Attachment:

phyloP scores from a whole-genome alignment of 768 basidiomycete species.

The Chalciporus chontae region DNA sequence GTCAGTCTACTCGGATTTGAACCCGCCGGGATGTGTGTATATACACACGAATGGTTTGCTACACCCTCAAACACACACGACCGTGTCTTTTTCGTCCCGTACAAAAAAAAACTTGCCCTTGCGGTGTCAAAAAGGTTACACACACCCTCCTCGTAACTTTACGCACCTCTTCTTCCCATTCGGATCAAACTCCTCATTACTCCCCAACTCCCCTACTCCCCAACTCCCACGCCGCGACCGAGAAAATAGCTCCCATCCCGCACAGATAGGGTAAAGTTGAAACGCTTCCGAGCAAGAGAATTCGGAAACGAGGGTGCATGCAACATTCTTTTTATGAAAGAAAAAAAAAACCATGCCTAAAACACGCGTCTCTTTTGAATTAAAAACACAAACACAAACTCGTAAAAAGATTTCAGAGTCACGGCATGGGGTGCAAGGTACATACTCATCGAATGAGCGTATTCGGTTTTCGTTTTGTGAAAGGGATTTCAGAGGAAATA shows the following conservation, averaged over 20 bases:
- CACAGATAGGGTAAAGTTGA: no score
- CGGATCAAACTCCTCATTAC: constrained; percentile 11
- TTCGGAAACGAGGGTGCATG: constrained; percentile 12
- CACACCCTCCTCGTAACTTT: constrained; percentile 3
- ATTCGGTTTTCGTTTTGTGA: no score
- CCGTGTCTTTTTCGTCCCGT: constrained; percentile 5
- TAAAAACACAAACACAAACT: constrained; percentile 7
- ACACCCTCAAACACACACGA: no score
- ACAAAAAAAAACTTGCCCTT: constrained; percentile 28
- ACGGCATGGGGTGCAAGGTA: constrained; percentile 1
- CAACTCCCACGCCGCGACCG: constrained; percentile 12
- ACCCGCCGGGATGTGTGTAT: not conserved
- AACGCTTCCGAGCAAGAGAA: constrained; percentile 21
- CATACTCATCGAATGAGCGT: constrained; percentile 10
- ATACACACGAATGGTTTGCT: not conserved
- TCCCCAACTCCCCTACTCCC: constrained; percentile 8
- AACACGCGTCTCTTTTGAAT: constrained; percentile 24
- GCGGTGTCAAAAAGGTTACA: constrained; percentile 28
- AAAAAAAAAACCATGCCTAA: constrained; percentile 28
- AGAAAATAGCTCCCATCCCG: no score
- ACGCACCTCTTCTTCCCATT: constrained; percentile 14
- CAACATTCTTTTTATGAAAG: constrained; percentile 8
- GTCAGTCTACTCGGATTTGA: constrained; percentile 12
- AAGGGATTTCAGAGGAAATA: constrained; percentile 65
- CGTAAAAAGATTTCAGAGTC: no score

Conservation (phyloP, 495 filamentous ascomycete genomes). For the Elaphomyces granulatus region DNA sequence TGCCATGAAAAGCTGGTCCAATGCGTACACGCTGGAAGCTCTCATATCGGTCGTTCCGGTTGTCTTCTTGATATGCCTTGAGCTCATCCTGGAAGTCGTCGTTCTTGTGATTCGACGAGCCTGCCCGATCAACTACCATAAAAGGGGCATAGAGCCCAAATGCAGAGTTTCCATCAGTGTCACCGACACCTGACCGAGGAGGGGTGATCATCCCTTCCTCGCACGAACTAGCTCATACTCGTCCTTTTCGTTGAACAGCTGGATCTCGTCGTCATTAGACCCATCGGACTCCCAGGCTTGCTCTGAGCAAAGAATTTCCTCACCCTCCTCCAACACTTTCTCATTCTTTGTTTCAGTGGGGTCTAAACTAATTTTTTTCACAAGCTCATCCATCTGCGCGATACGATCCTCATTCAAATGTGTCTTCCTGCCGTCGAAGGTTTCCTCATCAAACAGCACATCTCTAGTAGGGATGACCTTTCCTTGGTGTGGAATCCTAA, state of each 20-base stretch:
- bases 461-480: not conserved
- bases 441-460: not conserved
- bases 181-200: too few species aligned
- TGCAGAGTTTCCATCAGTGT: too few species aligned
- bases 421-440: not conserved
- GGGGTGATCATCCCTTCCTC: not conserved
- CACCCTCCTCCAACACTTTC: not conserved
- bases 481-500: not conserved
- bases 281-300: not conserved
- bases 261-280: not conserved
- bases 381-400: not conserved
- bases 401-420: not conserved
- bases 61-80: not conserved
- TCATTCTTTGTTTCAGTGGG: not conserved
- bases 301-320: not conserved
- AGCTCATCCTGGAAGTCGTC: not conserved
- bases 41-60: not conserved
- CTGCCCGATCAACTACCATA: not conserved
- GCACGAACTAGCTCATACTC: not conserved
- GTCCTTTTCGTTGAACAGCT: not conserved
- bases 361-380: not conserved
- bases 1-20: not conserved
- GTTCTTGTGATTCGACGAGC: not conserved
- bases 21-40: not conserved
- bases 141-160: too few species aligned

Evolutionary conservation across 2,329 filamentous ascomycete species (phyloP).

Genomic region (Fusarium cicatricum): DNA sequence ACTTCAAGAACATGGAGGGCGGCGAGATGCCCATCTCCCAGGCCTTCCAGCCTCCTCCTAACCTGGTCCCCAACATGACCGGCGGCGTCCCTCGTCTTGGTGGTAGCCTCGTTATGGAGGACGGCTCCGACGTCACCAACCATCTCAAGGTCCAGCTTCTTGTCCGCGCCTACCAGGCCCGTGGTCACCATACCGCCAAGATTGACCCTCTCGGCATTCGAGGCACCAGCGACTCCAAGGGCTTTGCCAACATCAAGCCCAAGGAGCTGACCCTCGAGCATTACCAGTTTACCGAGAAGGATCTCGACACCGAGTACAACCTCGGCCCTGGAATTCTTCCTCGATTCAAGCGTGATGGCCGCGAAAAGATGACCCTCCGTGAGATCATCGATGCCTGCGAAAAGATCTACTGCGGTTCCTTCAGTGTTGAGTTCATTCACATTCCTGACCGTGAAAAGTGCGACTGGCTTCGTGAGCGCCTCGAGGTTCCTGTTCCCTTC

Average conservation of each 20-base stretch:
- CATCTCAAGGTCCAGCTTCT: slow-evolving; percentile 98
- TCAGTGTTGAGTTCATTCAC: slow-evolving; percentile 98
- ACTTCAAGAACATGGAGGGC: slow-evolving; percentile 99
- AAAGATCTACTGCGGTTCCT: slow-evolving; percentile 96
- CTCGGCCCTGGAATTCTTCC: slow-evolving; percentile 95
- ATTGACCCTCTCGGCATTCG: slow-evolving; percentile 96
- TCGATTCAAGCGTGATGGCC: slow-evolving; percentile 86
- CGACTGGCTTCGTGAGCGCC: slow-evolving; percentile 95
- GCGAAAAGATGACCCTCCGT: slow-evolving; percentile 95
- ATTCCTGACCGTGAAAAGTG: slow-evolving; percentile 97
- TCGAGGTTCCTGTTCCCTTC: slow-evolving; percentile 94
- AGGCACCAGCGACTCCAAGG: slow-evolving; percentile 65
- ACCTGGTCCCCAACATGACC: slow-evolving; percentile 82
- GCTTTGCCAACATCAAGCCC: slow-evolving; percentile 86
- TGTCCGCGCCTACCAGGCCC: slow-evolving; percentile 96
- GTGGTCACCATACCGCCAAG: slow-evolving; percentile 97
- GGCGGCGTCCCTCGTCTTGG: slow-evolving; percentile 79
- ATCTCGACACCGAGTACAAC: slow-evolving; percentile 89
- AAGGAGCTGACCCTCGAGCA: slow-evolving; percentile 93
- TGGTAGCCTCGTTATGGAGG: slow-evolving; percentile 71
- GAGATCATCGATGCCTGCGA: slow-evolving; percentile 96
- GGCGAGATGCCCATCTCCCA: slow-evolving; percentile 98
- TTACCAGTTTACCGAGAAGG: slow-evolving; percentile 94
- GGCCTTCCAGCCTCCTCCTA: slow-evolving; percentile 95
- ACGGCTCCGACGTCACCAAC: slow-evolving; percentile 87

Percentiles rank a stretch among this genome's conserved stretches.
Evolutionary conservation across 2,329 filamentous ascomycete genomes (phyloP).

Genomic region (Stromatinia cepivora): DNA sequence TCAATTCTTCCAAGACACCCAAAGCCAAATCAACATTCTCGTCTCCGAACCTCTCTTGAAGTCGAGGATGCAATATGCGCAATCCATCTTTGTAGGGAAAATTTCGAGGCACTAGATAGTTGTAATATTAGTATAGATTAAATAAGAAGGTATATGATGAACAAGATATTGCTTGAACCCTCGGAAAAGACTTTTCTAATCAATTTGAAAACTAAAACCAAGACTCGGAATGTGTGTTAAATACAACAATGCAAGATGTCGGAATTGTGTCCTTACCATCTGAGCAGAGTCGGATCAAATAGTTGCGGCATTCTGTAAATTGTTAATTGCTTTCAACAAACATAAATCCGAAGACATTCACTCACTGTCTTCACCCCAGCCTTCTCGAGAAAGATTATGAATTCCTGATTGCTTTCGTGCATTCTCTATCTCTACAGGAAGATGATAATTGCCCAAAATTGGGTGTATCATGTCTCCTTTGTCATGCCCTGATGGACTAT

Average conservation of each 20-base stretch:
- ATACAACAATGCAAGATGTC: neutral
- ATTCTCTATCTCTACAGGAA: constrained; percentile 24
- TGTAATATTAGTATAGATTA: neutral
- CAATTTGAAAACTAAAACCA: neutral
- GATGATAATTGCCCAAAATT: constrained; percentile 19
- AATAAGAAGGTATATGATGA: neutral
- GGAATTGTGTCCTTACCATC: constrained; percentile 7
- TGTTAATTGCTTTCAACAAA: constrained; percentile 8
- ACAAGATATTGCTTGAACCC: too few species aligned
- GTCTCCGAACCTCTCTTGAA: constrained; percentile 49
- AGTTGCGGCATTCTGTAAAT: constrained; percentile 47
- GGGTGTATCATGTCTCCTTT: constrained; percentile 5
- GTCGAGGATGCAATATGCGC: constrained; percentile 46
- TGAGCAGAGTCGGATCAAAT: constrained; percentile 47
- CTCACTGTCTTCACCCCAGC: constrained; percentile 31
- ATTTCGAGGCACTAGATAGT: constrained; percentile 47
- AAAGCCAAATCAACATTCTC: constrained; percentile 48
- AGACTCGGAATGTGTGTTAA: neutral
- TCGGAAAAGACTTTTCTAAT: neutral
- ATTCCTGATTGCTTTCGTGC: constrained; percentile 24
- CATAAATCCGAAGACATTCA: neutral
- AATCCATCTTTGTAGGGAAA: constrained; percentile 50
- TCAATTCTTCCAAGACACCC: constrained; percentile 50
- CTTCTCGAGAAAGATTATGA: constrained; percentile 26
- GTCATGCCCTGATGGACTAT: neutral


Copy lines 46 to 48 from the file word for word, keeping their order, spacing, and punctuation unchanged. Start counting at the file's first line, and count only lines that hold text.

- CTGCCCGATCAACTACCATA: not conserved
- GCACGAACTAGCTCATACTC: not conserved
- GTCCTTTTCGTTGAACAGCT: not conserved